vietnam-style-steamed-cockles:-a-recipe-to-breathe-new-life-into-the-bivalve

Vietnam-style steamed cockles: a recipe to breathe new life into the bivalve

Vietnam-style steamed cockles: a recipe to give new air to the bivalve

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Vietnam-style steamed cockles: a recipe to give new air to the bivalve

Vietnam-style steamed cockles: a recipe to give the bivalve new air We have explained the details of the news, step by step, below. Vietnam-style steamed cockles: a recipe to breathe new life into the bivalve Keep reading our news. Here are all the details on the subject.

Steamed cockles in the style of Vietnam: a recipe to give new air to the bivalve

Although in Spain we associate cockles and other bivalves to Galician gastronomy , it is a species that stretches along the shores of the whole world. In Southeast Asia, cockles have nothing fancy: they are a street food of the most normal, which is cooked at the moment in many ways.

The recipe that we bring today is adapted from the book Eating on the streets of Asia , by Alejandro Zurdo , from which we have already taken some other recipe –because it’s very good-. Zurdo says that he was surprised that in Viernam they do not give any importance to the shell of the mollusks being closed after cooking: they open it with a skewer or with their fingernail and run. Better not follow their example.

The only ingredient difficult to find in Spain for this recipe is lemon grass or lemon grass, but, although it gives it a special aroma, you can do without it and the dish is still great.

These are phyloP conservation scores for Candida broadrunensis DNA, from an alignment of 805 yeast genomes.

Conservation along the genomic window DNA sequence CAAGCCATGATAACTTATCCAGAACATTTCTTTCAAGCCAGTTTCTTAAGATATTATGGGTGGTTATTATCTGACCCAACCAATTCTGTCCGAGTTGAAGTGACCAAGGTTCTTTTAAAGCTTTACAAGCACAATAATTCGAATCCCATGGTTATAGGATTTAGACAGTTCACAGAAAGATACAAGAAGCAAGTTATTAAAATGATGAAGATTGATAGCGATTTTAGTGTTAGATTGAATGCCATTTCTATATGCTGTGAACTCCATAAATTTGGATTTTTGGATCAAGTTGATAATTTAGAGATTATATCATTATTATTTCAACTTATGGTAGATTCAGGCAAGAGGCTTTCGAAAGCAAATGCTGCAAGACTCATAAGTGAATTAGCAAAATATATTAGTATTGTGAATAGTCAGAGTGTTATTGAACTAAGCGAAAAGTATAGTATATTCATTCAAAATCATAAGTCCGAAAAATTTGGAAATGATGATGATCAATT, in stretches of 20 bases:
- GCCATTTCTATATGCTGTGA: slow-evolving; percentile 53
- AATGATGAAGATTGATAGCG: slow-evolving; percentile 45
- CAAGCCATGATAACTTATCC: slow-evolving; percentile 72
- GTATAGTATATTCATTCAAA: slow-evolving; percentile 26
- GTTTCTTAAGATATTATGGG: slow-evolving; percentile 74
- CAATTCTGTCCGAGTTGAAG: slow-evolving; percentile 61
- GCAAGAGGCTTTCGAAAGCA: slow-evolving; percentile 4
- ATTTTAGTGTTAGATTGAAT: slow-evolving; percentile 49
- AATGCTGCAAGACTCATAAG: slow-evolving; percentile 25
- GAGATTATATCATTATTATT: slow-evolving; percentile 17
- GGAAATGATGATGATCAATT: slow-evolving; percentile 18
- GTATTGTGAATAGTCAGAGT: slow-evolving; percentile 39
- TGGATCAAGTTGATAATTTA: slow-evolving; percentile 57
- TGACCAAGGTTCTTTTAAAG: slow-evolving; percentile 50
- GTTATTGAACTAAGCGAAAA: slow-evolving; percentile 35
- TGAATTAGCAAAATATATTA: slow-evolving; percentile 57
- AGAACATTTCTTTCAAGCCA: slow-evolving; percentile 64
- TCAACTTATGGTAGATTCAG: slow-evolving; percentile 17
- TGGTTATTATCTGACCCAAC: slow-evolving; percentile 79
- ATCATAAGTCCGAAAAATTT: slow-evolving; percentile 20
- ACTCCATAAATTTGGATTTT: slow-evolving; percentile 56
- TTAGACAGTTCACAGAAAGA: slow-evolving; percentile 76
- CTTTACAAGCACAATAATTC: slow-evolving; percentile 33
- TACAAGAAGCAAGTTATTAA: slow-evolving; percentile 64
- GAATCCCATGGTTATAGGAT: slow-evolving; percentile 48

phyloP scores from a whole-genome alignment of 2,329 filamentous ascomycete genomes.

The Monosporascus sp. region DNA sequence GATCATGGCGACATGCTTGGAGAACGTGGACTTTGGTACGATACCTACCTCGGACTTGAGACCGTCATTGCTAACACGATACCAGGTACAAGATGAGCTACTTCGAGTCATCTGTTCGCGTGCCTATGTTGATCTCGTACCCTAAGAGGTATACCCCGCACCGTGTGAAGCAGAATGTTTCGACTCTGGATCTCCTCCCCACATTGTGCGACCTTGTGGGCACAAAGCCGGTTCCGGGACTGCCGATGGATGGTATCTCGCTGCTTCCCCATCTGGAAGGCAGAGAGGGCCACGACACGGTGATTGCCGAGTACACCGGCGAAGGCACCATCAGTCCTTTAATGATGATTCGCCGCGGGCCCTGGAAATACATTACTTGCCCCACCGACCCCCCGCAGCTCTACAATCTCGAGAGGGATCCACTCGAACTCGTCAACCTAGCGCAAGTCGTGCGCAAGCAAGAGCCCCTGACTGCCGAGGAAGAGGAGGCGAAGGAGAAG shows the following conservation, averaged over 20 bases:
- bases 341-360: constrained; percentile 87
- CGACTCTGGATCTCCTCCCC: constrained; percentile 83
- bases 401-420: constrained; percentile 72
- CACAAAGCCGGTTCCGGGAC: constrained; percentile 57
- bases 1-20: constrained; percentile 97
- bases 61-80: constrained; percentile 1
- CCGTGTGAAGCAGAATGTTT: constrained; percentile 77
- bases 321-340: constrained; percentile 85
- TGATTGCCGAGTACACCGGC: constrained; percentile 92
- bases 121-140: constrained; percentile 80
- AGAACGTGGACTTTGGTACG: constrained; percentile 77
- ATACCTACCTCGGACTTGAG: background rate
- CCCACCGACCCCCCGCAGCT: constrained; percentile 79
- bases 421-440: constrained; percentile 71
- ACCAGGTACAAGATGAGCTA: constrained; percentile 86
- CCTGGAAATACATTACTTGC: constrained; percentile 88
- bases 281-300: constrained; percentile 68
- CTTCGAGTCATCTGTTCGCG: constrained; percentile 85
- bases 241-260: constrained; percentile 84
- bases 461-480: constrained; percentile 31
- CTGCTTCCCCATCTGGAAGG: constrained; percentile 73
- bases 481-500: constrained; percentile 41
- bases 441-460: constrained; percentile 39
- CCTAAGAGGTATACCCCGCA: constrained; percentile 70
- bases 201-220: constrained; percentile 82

Before starting to prepare the recipe you must leave the cockles soak in water cold with plenty of salt, to remove all the dirt they may have.

Once the cockles are clean, heat the water in a saucepan with cap. Add a lemon grass stalk cut in two, four thin slices of peeled ginger and the shallot cut into fine julienne strips. Let it cook for 5 minutes.

After this time, add the cockles, two or three slices of red chili fresh, a couple of turns of the black pepper mill and the fish sauce. Put the lid on and let the cockles cook until they open. If a mollusk won’t open, discard it.

Just before serving, drizzle plenty of lime juice over the cockles and add chopped basil and coriander to taste.

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With what to accompany the Vietnamese cockles

As Zurdo explains in the book, cockles are usually served with a sauce made with lemon grass, kaffir lime, bird’s eye chili peppers, lime, salt, black pepper and sugar. In any case, they are good without the need for any additional accompaniment.

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